Carryn Melissa DurhamThe body corporate is made up of the owners of units in a sectional title scheme. Not all owners occupy their units – some owners rent their units out to tenants. A tenant is not a member of the body corporate, but is a member of the community. They should adhere to the same rules that deal with occupation issues, for example the rules relating to the keeping of pets; parking vehicles on common property; and noise and nuisance provisions.

The lease agreement establishes a contractual relationship between the tenant and landlord. Section 5(8) read with section 5(9) of the Rental Housing Act 50 of 1999 requires that the landlord must ensure that a copy of any House Rules applicable to a dwelling must be attached as an annexure to the lease. The Rental housing Act defines “House Rules” to mean the rules in relation to the control, management, administration, use and enjoyment of the rental housing property. In the context of sectional titles this will include the management and conduct rules in terms of section 35(2) of the Sectional Titles Act 95 of 1986 (“the Act”).

The rules of the scheme therefore need to bind owners and occupants (tenants). The trustees and managing agent must ensure Screen Shot 2014-11-10 at 11.35.26compliance with the scheme rules. Ultimately the owner is responsible for the actions of his tenant. This can be supported by section 35(4) of the Act

The rules… shall bind the body corporate and the owners of the sections and any person occupying a section.”

Furthermore, PMR 69 states that:

“The provisions of these rules and of the conduct rules, and the duties of the owner in relation to the use and occupation of sections and common property shall be binding on the owner of any section and any lessee or other occupant of any section, and it shall be the duty of the owner to ensure compliance with the rules by his lessee or occupant, including employees, guests and any member of his family, his lessee or his occupant.”

The imposition of a duty on owners to “ensure compliance” with the rules has been interpreted as the imposition of a strict and “no-fault” liability which implies that the body corporate can fine and otherwise act against an owner on account of the actions of a tenant, the tenant’s family, guests, employees or invitees and anyone else who is allowed onto the scheme by anyone who can be linked to an occupier of the section.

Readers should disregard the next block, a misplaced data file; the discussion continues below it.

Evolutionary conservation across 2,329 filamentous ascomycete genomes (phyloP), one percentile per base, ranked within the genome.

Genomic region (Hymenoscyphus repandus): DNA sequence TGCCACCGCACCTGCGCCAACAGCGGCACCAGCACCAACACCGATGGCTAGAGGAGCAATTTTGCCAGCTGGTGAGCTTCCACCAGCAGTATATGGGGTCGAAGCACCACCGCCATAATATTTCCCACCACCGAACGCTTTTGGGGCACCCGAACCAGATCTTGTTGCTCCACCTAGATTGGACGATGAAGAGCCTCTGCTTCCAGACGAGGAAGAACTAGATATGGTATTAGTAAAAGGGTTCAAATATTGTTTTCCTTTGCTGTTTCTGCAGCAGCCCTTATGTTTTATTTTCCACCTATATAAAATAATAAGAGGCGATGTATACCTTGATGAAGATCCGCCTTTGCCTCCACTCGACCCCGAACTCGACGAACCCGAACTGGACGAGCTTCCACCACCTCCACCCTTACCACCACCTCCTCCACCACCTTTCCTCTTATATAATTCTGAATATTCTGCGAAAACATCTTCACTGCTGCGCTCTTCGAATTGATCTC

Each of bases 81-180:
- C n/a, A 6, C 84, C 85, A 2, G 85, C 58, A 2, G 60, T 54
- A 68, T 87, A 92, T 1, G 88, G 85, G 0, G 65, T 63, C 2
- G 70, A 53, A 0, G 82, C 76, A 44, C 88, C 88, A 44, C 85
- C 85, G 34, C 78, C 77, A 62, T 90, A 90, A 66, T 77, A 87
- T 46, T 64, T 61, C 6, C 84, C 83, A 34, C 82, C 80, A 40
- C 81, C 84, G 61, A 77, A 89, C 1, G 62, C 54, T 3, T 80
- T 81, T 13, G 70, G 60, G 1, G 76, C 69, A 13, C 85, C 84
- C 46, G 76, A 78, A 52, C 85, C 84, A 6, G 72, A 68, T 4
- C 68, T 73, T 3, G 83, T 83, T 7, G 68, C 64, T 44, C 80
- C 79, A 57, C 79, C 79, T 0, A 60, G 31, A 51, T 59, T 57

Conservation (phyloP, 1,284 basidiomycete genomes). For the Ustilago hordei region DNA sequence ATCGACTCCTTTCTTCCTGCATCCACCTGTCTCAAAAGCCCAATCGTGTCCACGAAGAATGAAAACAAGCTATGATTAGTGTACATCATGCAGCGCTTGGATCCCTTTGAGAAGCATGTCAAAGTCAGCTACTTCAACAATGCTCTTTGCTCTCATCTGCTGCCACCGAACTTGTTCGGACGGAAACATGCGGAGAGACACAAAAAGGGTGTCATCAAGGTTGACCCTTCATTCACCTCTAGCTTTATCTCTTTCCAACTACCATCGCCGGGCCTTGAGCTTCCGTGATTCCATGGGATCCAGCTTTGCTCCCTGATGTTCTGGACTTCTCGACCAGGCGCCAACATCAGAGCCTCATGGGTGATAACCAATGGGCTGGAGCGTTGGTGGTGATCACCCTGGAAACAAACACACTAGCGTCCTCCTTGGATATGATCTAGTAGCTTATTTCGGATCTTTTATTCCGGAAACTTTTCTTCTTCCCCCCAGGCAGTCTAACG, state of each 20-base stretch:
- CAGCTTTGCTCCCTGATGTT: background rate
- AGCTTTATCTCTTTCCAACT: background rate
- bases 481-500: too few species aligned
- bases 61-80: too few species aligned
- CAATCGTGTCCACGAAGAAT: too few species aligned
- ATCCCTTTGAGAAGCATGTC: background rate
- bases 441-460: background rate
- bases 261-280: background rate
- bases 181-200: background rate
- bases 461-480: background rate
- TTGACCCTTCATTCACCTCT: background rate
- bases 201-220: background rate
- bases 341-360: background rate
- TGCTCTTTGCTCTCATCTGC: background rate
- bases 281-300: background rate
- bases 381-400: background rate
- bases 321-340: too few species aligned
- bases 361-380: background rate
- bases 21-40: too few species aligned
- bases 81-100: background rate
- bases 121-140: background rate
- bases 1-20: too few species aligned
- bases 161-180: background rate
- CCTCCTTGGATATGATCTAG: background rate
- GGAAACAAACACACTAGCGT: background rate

Prescribed Conduct Rule 10 also states that:

“All tenants of units and other persons granted rights of occupancy by any owner of the relevant unit are obliged to comply with these conduct rules, notwithstanding any provision to the contrary contained in any lease or any grant of rights of occupancy.”

Notwithstanding the fact that section 44(1)(f) of the Act imposes an obligation on the owner of a unit to notify the body corporate when he or she deals with the unit, owners seldom give bodies corporate details of their tenants. Furthermore, few landlords attach a copy of the scheme’s conduct rules to the lease. The trustees and managing agents will have to monitor the identity of the occupants in a scheme and ensure that they are given a copy of the scheme rules which they are obliged to abide by.


Article reference: Paddocks Press: Volume 09, Issue 11, Page 5.

Image reference: www.keepcalm-o-matic.co.uk

Carryn Melissa Durham is a Specialist Sectional Title Lawyer (B.A LL.B, an LL.M), currently completing her Doctorate in sectional titles. Carryn heads up the Paddocks Private Consulting Division. For more information please contact Nicole on 021 686 3950 or consulting@paddocks.co.za.

This article is published under the Creative Commons Attribution license.

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